Alice and Bob are both very interested in the results of a tournament held between 256 contestants. They have spent the past few weeks learning everything about the contestants, their strengths and weaknesses, etc. They don’t know what the match-ups are going to be before the tournament begins (it is decided by lottery). Alice manages to get a ticket to watch the tournament, and watches all the way until the final match between the last two contestants, but unfortunately has to leave to go to work before the outcome is decided. While Alice is at work, Bob listens to the radio and hears the name of the final winner of the tournament, but he doesn’t know who the runner-up was. Bob wants to tell Alice who the final winner was, but since this puzzle takes place in the future, the only method of communication is text messaging. The text messaging company charges 100 dollars per bit sent in a text message, and refuses to deliver empty messages. Although a text message is usually delivered within a second of being sent, occasionally it is delayed by a minute, sometimes by a day, rarely by a week, and once (according to rumor) by an entire century. If two text messages are sent, it is possible that they will be delivered out of order. Alice and Bob anticipated this situation beforehand, and devised a strategy to let Alice know the identity of the final winner while spending the least possible amount of money between the two of them. What is it?

Seems like a typical brain-teaser at first, but it won’t be easy unless we breakdown this problem. What kind of smaller (broken-down) questions do we need to answer to solve the problem?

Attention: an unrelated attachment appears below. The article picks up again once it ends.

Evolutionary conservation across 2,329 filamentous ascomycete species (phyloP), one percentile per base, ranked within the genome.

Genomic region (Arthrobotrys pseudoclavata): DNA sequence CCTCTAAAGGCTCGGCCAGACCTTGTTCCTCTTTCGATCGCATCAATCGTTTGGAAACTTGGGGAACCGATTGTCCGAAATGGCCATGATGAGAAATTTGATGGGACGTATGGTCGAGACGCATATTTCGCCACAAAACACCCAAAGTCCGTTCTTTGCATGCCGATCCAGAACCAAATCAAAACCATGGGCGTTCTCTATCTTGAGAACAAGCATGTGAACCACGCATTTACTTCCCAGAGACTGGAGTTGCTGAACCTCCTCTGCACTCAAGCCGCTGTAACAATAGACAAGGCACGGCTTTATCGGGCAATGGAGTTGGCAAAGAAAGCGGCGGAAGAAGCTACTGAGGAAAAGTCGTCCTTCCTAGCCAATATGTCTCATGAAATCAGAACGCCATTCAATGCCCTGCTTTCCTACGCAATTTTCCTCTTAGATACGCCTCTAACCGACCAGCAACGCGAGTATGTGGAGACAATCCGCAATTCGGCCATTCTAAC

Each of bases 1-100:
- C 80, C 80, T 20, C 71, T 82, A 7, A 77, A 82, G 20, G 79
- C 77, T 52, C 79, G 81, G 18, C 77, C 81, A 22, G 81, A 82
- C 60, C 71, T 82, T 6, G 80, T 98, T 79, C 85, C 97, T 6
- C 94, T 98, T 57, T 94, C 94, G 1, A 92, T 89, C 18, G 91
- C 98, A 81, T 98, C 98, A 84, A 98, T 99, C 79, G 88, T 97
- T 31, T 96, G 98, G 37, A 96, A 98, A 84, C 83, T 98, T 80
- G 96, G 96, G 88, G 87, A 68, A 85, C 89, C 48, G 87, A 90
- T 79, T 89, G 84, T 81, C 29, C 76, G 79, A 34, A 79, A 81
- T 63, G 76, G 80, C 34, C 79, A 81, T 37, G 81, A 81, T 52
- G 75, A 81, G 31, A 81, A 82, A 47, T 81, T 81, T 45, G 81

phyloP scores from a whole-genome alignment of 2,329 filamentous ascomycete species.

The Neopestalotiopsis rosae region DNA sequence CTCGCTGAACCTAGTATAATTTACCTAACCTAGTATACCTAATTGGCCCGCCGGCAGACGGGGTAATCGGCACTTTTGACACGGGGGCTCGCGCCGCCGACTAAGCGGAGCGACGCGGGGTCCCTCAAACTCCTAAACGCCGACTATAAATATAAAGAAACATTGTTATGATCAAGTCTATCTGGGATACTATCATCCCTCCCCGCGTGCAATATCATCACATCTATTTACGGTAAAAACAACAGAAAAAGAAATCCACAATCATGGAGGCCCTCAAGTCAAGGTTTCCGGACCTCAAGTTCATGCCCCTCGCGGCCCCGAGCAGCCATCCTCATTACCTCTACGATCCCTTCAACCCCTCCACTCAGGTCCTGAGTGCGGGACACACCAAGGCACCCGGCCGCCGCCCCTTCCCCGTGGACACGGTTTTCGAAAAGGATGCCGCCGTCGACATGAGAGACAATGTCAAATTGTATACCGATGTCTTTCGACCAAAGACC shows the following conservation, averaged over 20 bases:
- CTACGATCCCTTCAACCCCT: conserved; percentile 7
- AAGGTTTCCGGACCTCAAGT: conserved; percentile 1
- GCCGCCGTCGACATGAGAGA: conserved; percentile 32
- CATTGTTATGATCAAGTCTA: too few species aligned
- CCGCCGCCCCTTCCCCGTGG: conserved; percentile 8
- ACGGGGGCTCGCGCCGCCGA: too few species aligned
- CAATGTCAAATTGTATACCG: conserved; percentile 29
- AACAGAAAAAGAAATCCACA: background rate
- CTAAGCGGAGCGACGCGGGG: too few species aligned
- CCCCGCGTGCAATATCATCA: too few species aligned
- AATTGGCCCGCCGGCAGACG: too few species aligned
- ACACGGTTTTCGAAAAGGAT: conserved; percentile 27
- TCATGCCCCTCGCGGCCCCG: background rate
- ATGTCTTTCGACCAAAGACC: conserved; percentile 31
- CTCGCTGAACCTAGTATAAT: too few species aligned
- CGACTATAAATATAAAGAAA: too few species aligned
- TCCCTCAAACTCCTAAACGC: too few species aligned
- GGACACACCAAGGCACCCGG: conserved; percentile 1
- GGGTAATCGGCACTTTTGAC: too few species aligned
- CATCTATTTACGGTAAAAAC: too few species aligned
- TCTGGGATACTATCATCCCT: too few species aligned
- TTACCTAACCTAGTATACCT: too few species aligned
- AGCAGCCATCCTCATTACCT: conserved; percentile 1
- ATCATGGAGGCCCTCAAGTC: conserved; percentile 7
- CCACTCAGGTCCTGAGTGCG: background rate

If you want to solve it yourself, stop reading now.







1. Knowledge of contestants: what do the contestants actually know.

Alice: Knows the last two contestants.
Bob: Knows the final winner.

2. The question: what is the problem actually asking for?

We need Alice to know who the winner winner is from the last two contestant. This means Bob just needs to let Alice know the winner. We should also take into the fact that they “devised a strategy” beforehand, so sending an 8-bit identifier of the winner is definitely not the solution, as that wouldn’t be a strategy but rather a solution.

3. The ACTUAL question: 8-bit identifier

How can we minimize the 8-bit identifier so that Bob can let Alice know the winner, in the minimum possible bits??

My Solution:

There seems to be a trick to this and if you’re familiar with bit manipulations then the solution should be familiar. First, we can assume that the two of them identified each and every player with 8-bit identifier codes beforehand (Since the question says they learned everything about the contestants, this is not a far-stretched assumption). This means that Bob knows the winner’s 8-bit identifier code and Alice knows the 8-bit identifier code of the last two contestants.

The strategy could be that Alice can send Bob the 3-bit code of the FIRST position of the codes that the two finalists differ in (since there are 8 positions, a 3-bit identifier is enough). When Bob receives this, he can send Alice the bit of the winner of that specific position. This means they spend AT MOST $400 (4 bits total).

Please let me know if you know a better way to solve this issue!